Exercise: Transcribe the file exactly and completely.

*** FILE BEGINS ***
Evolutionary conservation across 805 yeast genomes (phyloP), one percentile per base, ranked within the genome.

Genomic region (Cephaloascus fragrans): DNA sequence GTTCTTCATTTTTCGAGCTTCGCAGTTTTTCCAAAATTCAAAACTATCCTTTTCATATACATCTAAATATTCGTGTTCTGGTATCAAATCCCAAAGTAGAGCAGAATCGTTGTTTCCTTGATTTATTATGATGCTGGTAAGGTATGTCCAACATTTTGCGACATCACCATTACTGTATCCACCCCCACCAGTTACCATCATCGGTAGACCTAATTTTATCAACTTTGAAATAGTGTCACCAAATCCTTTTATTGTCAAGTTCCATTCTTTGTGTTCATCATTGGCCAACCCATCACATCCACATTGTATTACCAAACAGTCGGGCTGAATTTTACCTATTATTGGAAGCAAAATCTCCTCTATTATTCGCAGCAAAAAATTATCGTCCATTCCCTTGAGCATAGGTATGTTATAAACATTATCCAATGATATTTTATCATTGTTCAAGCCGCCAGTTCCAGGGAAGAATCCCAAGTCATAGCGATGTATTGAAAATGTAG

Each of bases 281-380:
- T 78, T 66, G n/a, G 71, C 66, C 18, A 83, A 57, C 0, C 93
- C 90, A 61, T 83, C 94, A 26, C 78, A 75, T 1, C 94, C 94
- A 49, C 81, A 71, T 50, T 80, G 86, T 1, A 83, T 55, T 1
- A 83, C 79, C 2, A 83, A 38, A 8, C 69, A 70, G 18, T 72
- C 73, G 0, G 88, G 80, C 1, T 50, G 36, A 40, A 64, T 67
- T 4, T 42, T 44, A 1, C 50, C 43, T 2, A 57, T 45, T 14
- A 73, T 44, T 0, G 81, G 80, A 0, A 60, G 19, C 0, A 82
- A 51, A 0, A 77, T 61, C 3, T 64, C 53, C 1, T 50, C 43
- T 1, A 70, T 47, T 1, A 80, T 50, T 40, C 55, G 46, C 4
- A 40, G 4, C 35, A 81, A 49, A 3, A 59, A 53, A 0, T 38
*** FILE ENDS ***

Evolutionary conservation across 805 yeast genomes (phyloP), one percentile per base, ranked within the genome.

Genomic region (Cephaloascus fragrans): DNA sequence GTTCTTCATTTTTCGAGCTTCGCAGTTTTTCCAAAATTCAAAACTATCCTTTTCATATACATCTAAATATTCGTGTTCTGGTATCAAATCCCAAAGTAGAGCAGAATCGTTGTTTCCTTGATTTATTATGATGCTGGTAAGGTATGTCCAACATTTTGCGACATCACCATTACTGTATCCACCCCCACCAGTTACCATCATCGGTAGACCTAATTTTATCAACTTTGAAATAGTGTCACCAAATCCTTTTATTGTCAAGTTCCATTCTTTGTGTTCATCATTGGCCAACCCATCACATCCACATTGTATTACCAAACAGTCGGGCTGAATTTTACCTATTATTGGAAGCAAAATCTCCTCTATTATTCGCAGCAAAAAATTATCGTCCATTCCCTTGAGCATAGGTATGTTATAAACATTATCCAATGATATTTTATCATTGTTCAAGCCGCCAGTTCCAGGGAAGAATCCCAAGTCATAGCGATGTATTGAAAATGTAG

Each of bases 281-380:
- T 78, T 66, G n/a, G 71, C 66, C 18, A 83, A 57, C 0, C 93
- C 90, A 61, T 83, C 94, A 26, C 78, A 75, T 1, C 94, C 94
- A 49, C 81, A 71, T 50, T 80, G 86, T 1, A 83, T 55, T 1
- A 83, C 79, C 2, A 83, A 38, A 8, C 69, A 70, G 18, T 72
- C 73, G 0, G 88, G 80, C 1, T 50, G 36, A 40, A 64, T 67
- T 4, T 42, T 44, A 1, C 50, C 43, T 2, A 57, T 45, T 14
- A 73, T 44, T 0, G 81, G 80, A 0, A 60, G 19, C 0, A 82
- A 51, A 0, A 77, T 61, C 3, T 64, C 53, C 1, T 50, C 43
- T 1, A 70, T 47, T 1, A 80, T 50, T 40, C 55, G 46, C 4
- A 40, G 4, C 35, A 81, A 49, A 3, A 59, A 53, A 0, T 38